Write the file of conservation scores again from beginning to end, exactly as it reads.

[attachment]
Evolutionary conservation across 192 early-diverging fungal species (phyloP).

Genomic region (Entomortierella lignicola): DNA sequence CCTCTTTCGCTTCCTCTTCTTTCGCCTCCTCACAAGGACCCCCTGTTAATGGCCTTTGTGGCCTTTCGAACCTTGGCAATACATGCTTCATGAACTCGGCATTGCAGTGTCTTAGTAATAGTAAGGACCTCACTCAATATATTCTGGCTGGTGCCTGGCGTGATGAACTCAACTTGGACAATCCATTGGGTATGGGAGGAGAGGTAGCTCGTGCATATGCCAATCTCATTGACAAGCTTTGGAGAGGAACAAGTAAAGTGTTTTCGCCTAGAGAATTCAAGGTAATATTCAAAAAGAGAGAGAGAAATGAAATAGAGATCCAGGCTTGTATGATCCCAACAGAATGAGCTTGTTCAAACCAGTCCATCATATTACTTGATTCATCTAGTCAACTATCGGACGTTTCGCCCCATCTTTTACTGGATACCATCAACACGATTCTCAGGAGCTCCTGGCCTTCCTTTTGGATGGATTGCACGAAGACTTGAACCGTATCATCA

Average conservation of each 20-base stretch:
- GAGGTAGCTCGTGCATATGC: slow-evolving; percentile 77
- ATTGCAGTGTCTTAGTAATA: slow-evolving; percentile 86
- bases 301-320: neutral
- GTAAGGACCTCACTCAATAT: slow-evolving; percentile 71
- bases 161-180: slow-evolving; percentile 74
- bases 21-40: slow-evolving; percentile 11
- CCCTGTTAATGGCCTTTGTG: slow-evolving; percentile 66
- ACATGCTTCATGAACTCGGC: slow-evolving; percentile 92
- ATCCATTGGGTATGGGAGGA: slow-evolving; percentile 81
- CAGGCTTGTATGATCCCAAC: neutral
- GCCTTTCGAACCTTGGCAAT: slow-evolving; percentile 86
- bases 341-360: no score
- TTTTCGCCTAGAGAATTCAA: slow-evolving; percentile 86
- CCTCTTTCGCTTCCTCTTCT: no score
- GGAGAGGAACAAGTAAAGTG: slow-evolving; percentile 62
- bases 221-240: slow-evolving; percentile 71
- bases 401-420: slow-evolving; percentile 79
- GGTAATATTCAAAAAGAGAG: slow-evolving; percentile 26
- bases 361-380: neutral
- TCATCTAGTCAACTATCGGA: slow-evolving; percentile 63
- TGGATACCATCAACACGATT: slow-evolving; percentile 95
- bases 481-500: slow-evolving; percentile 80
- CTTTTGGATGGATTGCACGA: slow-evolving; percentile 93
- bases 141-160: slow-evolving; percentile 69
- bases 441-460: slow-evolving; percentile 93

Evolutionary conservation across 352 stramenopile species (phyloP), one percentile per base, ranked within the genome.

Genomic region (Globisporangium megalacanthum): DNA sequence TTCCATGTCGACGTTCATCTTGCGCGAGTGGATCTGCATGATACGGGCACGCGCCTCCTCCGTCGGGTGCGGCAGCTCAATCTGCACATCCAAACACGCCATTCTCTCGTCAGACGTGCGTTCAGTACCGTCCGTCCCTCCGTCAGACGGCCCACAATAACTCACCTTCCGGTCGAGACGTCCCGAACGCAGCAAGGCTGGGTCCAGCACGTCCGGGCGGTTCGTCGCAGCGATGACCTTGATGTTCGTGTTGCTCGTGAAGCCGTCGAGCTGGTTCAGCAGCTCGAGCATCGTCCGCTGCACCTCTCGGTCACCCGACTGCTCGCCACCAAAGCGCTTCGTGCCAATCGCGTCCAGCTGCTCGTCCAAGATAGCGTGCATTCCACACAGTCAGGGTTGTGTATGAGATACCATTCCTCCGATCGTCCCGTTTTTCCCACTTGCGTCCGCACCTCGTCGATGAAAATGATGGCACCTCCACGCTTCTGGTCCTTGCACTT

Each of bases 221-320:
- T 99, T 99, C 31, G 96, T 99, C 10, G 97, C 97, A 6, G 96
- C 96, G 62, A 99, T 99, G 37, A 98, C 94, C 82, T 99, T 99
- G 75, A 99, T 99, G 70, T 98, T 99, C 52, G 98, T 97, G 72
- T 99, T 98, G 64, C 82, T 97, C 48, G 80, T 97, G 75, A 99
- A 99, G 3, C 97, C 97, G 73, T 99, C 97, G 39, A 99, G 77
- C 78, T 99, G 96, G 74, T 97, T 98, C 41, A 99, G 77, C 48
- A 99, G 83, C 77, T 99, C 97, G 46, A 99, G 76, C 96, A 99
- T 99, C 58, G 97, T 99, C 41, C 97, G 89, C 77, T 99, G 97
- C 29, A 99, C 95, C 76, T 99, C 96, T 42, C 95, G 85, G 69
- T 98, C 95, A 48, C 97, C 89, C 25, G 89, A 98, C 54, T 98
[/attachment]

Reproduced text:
Evolutionary conservation across 192 early-diverging fungal species (phyloP).

Genomic region (Entomortierella lignicola): DNA sequence CCTCTTTCGCTTCCTCTTCTTTCGCCTCCTCACAAGGACCCCCTGTTAATGGCCTTTGTGGCCTTTCGAACCTTGGCAATACATGCTTCATGAACTCGGCATTGCAGTGTCTTAGTAATAGTAAGGACCTCACTCAATATATTCTGGCTGGTGCCTGGCGTGATGAACTCAACTTGGACAATCCATTGGGTATGGGAGGAGAGGTAGCTCGTGCATATGCCAATCTCATTGACAAGCTTTGGAGAGGAACAAGTAAAGTGTTTTCGCCTAGAGAATTCAAGGTAATATTCAAAAAGAGAGAGAGAAATGAAATAGAGATCCAGGCTTGTATGATCCCAACAGAATGAGCTTGTTCAAACCAGTCCATCATATTACTTGATTCATCTAGTCAACTATCGGACGTTTCGCCCCATCTTTTACTGGATACCATCAACACGATTCTCAGGAGCTCCTGGCCTTCCTTTTGGATGGATTGCACGAAGACTTGAACCGTATCATCA

Average conservation of each 20-base stretch:
- GAGGTAGCTCGTGCATATGC: slow-evolving; percentile 77
- ATTGCAGTGTCTTAGTAATA: slow-evolving; percentile 86
- bases 301-320: neutral
- GTAAGGACCTCACTCAATAT: slow-evolving; percentile 71
- bases 161-180: slow-evolving; percentile 74
- bases 21-40: slow-evolving; percentile 11
- CCCTGTTAATGGCCTTTGTG: slow-evolving; percentile 66
- ACATGCTTCATGAACTCGGC: slow-evolving; percentile 92
- ATCCATTGGGTATGGGAGGA: slow-evolving; percentile 81
- CAGGCTTGTATGATCCCAAC: neutral
- GCCTTTCGAACCTTGGCAAT: slow-evolving; percentile 86
- bases 341-360: no score
- TTTTCGCCTAGAGAATTCAA: slow-evolving; percentile 86
- CCTCTTTCGCTTCCTCTTCT: no score
- GGAGAGGAACAAGTAAAGTG: slow-evolving; percentile 62
- bases 221-240: slow-evolving; percentile 71
- bases 401-420: slow-evolving; percentile 79
- GGTAATATTCAAAAAGAGAG: slow-evolving; percentile 26
- bases 361-380: neutral
- TCATCTAGTCAACTATCGGA: slow-evolving; percentile 63
- TGGATACCATCAACACGATT: slow-evolving; percentile 95
- bases 481-500: slow-evolving; percentile 80
- CTTTTGGATGGATTGCACGA: slow-evolving; percentile 93
- bases 141-160: slow-evolving; percentile 69
- bases 441-460: slow-evolving; percentile 93

Evolutionary conservation across 352 stramenopile species (phyloP), one percentile per base, ranked within the genome.

Genomic region (Globisporangium megalacanthum): DNA sequence TTCCATGTCGACGTTCATCTTGCGCGAGTGGATCTGCATGATACGGGCACGCGCCTCCTCCGTCGGGTGCGGCAGCTCAATCTGCACATCCAAACACGCCATTCTCTCGTCAGACGTGCGTTCAGTACCGTCCGTCCCTCCGTCAGACGGCCCACAATAACTCACCTTCCGGTCGAGACGTCCCGAACGCAGCAAGGCTGGGTCCAGCACGTCCGGGCGGTTCGTCGCAGCGATGACCTTGATGTTCGTGTTGCTCGTGAAGCCGTCGAGCTGGTTCAGCAGCTCGAGCATCGTCCGCTGCACCTCTCGGTCACCCGACTGCTCGCCACCAAAGCGCTTCGTGCCAATCGCGTCCAGCTGCTCGTCCAAGATAGCGTGCATTCCACACAGTCAGGGTTGTGTATGAGATACCATTCCTCCGATCGTCCCGTTTTTCCCACTTGCGTCCGCACCTCGTCGATGAAAATGATGGCACCTCCACGCTTCTGGTCCTTGCACTT

Each of bases 221-320:
- T 99, T 99, C 31, G 96, T 99, C 10, G 97, C 97, A 6, G 96
- C 96, G 62, A 99, T 99, G 37, A 98, C 94, C 82, T 99, T 99
- G 75, A 99, T 99, G 70, T 98, T 99, C 52, G 98, T 97, G 72
- T 99, T 98, G 64, C 82, T 97, C 48, G 80, T 97, G 75, A 99
- A 99, G 3, C 97, C 97, G 73, T 99, C 97, G 39, A 99, G 77
- C 78, T 99, G 96, G 74, T 97, T 98, C 41, A 99, G 77, C 48
- A 99, G 83, C 77, T 99, C 97, G 46, A 99, G 76, C 96, A 99
- T 99, C 58, G 97, T 99, C 41, C 97, G 89, C 77, T 99, G 97
- C 29, A 99, C 95, C 76, T 99, C 96, T 42, C 95, G 85, G 69
- T 98, C 95, A 48, C 97, C 89, C 25, G 89, A 98, C 54, T 98